Salmon Cascades is a short gravel and dirt path leading from the Sol Duc Road to a wooden platform overlooking the Sol Duc River. Look for leaping salmon in autumn. Accessible vault toilet.

 

Mora Area

Rialto Beach

A very short paved trail leads from the parking lot to a picnic area in the coastal forest. In summer months, a short ramp is installed, providing access to a beach overlook. The extent of the view depends on the amount of driftwood and rocks washed ashore by storms and high tides.

There is an accessible vault toilet at the parking lot.

 

Kalaloch Area

At Kalaloch Lodge, the main lodge and restaurant are accessible, along with one accessible cabin.

Ruby Beach has an accessible viewpoint overlooking Ruby Beach and Cedar Creek. Accessible vault toilet in parking lot.

Beach Trail #4 provides an accessible viewpoint overlooking the Pacific Ocean; accessible vault toilet in parking lot.

 

Hoh Rain Forest Area

The Hoh Rain Forest Visitor Center is accessible and has restrooms, information and exhibits on the temperate rain forest. There is a wheelchair available for checkout when the visitor center is open and staffed.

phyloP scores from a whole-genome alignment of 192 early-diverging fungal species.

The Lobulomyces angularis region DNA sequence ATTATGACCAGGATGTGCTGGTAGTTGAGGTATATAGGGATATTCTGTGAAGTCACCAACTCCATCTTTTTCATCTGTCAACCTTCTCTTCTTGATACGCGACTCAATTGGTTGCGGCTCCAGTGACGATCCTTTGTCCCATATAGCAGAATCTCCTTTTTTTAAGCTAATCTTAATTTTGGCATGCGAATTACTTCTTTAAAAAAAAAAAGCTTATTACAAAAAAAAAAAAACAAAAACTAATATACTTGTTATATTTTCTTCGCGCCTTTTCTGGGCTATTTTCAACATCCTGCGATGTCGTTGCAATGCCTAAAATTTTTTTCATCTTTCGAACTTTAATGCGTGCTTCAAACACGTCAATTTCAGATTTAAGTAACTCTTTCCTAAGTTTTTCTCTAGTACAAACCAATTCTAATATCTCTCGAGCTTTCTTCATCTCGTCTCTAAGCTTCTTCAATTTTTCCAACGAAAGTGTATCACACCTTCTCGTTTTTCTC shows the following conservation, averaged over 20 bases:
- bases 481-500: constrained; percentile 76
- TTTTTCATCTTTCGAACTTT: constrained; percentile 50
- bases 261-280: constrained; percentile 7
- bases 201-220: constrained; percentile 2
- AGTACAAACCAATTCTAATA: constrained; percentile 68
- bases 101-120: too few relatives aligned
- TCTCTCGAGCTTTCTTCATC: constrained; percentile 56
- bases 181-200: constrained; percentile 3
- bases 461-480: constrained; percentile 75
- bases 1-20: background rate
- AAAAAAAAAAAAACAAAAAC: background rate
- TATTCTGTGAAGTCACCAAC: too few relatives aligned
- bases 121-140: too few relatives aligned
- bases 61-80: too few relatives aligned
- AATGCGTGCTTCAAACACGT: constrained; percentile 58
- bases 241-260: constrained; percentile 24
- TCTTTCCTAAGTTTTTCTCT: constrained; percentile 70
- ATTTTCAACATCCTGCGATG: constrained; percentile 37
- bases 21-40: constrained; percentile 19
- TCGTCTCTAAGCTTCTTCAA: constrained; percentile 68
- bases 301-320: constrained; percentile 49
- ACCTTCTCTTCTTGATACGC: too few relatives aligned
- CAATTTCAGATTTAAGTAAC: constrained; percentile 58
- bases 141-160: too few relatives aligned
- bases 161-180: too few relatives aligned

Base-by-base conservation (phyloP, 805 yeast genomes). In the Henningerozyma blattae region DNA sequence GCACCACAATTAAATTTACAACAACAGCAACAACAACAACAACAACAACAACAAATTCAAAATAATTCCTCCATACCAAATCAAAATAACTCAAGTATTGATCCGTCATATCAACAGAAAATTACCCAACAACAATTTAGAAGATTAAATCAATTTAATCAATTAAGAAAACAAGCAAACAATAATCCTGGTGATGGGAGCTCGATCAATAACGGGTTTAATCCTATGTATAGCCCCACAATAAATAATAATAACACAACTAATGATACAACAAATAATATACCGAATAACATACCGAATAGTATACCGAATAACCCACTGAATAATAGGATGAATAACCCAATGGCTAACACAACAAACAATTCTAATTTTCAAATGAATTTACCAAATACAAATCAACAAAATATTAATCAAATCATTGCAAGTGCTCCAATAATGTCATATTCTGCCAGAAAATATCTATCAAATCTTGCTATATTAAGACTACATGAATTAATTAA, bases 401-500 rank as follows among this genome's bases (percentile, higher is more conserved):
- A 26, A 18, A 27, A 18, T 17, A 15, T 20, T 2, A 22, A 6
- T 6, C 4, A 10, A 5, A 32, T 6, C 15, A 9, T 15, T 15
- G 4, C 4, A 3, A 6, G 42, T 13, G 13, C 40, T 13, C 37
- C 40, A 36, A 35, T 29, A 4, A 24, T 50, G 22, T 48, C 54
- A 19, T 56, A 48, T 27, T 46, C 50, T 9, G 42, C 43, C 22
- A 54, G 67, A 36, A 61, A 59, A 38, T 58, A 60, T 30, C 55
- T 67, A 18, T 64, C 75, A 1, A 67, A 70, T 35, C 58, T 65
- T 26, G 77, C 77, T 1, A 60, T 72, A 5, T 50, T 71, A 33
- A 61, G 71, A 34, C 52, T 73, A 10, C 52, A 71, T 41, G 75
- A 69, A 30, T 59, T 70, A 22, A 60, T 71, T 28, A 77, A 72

Mini-Rain Forest Trail is a flat, quarter-mile paved trail with a small stream and towering Sitka spruce trees. The trail is paved, although there are roots pushing the pavement up in a number of areas.

The Hoh picnic area has accessible restrooms and one accessible site with table extensions.

 

Quinault Valley

The Quinault River Ranger Station, located on the north side of Lake Quinault, has accessible vault toilets. The ranger station includes exhibits and is open intermittently.

The Maple Glades Trail is a 0.5 mile hard-packed loop trail through a moss-draped rain forest.

Kestner Homestead Trail is a 1.3 mile self-guided, hard-packed loop trail. It links with the Maple Glades Trail and leads to the historic Kestner Homestead.

Did You Know?

Mossy trees in the Hoh Rainforest

...that one criterion for the determination of a temperate rain forest is that the amount of moss and other epiphytes exceeds the weight of all the foliage (leaves and needles) per acre by at least two times.